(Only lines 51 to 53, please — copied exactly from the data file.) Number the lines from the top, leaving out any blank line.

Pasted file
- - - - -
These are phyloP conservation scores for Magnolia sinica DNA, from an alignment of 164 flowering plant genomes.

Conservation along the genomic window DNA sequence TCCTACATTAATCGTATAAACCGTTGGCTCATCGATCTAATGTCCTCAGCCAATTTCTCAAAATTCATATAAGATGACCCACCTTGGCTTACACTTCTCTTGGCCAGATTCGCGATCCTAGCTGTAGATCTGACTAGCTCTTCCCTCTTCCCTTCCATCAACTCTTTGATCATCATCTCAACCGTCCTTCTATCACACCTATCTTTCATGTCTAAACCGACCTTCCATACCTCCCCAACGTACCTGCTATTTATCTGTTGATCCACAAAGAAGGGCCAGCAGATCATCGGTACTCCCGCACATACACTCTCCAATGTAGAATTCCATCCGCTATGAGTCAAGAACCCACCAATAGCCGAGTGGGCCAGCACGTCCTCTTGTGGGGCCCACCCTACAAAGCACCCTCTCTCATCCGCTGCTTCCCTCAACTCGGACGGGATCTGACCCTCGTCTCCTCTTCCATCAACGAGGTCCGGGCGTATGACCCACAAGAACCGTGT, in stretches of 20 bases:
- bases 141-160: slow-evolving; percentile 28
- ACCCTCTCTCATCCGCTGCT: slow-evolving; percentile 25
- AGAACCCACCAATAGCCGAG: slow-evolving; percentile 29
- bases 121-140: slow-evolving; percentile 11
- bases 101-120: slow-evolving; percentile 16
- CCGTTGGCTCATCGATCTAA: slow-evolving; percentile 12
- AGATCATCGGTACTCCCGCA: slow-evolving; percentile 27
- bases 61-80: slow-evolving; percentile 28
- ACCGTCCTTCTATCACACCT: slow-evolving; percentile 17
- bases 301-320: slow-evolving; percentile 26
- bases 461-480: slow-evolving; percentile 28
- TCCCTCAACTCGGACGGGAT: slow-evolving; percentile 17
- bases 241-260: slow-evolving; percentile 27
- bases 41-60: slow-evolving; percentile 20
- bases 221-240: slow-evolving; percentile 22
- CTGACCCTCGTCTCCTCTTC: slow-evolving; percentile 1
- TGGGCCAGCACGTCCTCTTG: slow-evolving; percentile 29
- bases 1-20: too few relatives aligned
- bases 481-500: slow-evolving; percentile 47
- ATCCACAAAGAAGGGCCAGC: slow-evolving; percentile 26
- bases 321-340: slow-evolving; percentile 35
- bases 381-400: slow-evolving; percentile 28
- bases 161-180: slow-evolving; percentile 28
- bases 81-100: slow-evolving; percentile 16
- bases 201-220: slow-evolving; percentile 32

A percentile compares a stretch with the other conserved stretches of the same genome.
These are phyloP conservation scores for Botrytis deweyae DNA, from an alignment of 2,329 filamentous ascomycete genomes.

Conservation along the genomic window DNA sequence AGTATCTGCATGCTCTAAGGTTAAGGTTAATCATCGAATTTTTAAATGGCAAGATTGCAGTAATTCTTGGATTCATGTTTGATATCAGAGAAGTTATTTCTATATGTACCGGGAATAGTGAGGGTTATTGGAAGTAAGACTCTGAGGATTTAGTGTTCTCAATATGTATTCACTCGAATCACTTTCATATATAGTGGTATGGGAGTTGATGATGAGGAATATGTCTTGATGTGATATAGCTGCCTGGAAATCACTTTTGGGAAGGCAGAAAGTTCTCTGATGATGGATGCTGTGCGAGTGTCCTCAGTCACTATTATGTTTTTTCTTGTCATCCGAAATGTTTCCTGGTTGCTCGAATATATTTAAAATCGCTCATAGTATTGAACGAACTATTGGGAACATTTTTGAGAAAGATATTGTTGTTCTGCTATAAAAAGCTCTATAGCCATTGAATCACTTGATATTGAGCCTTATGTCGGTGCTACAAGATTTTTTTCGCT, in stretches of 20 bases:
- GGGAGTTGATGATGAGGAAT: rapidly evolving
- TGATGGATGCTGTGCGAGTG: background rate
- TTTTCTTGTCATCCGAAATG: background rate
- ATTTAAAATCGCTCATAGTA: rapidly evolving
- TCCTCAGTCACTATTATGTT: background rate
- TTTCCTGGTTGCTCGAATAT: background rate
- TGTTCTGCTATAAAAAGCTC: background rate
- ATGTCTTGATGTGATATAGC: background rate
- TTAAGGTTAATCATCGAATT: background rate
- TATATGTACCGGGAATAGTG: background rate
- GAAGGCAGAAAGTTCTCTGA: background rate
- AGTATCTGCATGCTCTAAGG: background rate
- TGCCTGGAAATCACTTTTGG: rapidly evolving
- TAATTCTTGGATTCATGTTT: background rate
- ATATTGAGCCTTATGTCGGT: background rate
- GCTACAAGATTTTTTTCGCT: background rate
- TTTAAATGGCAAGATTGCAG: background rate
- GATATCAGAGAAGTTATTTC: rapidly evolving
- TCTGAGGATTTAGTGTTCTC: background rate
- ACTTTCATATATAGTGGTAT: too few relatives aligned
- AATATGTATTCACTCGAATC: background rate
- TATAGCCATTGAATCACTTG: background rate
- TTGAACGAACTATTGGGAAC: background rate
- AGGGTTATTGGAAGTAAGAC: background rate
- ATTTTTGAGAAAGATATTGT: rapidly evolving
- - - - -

- AATATGTATTCACTCGAATC: background rate
- TATAGCCATTGAATCACTTG: background rate
- TTGAACGAACTATTGGGAAC: background rate